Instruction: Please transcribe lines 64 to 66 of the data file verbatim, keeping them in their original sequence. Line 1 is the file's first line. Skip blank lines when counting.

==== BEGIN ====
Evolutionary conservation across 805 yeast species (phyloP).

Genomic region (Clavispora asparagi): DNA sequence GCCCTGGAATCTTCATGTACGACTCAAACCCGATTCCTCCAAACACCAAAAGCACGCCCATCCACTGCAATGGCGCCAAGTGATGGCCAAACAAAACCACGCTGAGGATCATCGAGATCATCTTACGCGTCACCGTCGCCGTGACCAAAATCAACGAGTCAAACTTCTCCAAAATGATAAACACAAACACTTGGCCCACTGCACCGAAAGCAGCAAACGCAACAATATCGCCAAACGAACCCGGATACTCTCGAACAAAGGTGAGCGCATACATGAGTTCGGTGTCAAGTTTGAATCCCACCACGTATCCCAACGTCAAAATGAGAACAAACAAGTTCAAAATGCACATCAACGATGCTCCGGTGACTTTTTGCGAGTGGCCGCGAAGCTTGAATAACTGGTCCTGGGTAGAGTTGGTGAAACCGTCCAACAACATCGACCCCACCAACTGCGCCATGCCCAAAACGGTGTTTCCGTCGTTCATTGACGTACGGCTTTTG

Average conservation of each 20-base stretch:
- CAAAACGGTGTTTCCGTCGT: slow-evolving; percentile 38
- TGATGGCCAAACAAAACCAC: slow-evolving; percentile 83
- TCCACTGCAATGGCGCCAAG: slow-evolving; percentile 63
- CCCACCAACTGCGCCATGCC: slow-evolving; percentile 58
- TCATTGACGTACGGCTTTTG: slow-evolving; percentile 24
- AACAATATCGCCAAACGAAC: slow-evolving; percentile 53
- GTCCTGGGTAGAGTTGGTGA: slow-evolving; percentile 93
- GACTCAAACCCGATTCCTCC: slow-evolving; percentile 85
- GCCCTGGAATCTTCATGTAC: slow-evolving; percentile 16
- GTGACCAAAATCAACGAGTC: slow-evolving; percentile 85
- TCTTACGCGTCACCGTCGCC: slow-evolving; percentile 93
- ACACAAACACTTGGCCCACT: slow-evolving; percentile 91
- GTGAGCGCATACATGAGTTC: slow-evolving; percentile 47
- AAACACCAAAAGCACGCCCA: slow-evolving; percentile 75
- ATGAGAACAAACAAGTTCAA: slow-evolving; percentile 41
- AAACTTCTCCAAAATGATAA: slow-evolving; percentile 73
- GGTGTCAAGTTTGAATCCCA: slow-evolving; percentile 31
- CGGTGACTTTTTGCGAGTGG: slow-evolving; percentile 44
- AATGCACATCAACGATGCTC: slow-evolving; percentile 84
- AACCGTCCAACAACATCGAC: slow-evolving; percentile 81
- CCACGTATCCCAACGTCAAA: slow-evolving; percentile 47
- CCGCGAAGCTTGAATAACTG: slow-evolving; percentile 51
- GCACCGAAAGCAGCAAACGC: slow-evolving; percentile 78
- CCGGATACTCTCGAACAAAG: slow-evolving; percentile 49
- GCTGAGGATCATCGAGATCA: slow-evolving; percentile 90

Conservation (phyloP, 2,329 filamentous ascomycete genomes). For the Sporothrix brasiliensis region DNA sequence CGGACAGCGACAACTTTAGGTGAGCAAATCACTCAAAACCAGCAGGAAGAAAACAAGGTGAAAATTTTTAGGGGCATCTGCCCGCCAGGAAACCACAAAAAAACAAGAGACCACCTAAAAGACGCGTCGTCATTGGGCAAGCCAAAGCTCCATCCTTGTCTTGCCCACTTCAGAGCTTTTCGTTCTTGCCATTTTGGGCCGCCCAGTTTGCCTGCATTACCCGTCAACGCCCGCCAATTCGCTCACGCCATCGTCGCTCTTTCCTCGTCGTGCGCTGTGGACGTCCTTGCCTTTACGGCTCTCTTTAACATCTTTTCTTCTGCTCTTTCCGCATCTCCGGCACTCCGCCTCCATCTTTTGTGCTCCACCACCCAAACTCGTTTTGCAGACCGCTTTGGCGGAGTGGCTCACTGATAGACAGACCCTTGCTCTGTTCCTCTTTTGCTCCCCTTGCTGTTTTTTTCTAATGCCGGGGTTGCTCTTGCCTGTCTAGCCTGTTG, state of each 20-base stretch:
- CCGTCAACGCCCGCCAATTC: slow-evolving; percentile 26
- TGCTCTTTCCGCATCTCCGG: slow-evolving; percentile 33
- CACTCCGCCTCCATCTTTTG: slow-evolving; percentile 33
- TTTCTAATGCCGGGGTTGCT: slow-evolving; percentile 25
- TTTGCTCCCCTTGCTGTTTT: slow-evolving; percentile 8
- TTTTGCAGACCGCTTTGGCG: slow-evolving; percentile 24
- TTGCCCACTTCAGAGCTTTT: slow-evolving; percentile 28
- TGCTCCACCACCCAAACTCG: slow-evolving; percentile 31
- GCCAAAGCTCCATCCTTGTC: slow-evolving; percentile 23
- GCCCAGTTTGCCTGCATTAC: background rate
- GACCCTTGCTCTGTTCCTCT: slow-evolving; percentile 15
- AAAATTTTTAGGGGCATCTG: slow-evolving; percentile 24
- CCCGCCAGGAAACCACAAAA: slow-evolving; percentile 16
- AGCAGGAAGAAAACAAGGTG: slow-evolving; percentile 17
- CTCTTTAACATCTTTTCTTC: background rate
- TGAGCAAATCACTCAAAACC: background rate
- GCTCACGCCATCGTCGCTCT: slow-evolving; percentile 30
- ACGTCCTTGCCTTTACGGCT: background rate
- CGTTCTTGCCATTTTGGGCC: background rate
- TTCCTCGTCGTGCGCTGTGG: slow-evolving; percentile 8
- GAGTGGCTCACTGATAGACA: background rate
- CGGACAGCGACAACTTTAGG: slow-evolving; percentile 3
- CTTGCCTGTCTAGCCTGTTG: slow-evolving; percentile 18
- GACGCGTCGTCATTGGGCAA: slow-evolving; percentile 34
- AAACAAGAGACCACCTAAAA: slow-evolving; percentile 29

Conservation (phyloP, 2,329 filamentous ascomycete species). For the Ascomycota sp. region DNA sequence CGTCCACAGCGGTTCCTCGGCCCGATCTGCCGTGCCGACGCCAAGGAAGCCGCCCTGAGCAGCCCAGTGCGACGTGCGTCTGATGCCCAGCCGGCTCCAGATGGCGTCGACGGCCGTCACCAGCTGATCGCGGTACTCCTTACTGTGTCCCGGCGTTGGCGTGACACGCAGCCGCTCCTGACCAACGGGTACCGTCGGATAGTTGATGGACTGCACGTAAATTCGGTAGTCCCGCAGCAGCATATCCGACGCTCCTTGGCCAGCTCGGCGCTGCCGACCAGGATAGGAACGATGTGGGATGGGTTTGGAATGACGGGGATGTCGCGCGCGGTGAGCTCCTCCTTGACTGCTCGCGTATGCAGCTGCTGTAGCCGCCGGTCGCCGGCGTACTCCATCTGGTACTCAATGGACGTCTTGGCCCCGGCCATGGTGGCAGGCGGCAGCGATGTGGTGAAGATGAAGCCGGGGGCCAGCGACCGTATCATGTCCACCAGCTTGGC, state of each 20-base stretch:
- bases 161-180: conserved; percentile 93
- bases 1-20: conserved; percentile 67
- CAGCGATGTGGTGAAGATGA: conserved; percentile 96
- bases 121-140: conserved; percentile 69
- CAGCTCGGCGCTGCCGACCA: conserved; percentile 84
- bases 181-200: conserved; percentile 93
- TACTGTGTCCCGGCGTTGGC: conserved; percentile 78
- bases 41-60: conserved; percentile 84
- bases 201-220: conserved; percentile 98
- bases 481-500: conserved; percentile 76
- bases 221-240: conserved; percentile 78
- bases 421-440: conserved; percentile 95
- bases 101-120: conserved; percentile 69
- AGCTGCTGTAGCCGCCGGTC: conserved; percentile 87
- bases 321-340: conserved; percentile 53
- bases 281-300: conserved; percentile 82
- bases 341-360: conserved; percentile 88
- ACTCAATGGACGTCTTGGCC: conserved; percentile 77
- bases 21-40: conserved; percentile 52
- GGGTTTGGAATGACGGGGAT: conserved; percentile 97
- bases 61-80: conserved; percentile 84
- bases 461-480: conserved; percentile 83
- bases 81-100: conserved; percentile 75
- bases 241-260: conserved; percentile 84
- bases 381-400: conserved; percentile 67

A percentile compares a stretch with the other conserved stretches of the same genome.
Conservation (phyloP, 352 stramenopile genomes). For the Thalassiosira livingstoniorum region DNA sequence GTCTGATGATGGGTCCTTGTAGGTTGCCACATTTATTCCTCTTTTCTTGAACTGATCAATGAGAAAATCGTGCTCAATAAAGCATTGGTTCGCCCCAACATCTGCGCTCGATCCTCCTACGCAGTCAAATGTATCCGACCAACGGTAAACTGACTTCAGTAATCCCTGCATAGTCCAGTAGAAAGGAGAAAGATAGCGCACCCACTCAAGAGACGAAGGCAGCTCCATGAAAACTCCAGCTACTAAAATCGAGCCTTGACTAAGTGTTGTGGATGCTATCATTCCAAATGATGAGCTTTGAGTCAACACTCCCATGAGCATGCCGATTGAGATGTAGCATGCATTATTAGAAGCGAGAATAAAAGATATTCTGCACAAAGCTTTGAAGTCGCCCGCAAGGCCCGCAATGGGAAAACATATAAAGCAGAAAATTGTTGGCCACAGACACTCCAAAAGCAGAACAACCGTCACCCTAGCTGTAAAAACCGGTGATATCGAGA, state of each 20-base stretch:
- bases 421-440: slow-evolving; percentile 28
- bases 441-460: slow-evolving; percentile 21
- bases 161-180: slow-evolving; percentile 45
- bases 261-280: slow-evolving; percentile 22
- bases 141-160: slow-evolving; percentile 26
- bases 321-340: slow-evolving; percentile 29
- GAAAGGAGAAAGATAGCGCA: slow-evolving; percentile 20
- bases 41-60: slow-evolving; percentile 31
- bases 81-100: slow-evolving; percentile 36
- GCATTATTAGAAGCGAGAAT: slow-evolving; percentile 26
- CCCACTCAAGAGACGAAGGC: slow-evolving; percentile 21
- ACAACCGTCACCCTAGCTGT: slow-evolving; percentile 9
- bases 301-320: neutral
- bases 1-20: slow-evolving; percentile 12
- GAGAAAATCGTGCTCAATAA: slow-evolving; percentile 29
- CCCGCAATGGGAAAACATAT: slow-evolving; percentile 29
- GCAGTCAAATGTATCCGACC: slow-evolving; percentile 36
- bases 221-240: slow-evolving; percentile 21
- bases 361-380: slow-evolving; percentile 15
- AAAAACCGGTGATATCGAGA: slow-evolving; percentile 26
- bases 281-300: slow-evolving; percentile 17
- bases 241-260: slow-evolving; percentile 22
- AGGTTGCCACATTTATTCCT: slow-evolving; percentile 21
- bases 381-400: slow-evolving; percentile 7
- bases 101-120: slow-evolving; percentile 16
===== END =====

- bases 201-220: conserved; percentile 98
- bases 481-500: conserved; percentile 76
- bases 221-240: conserved; percentile 78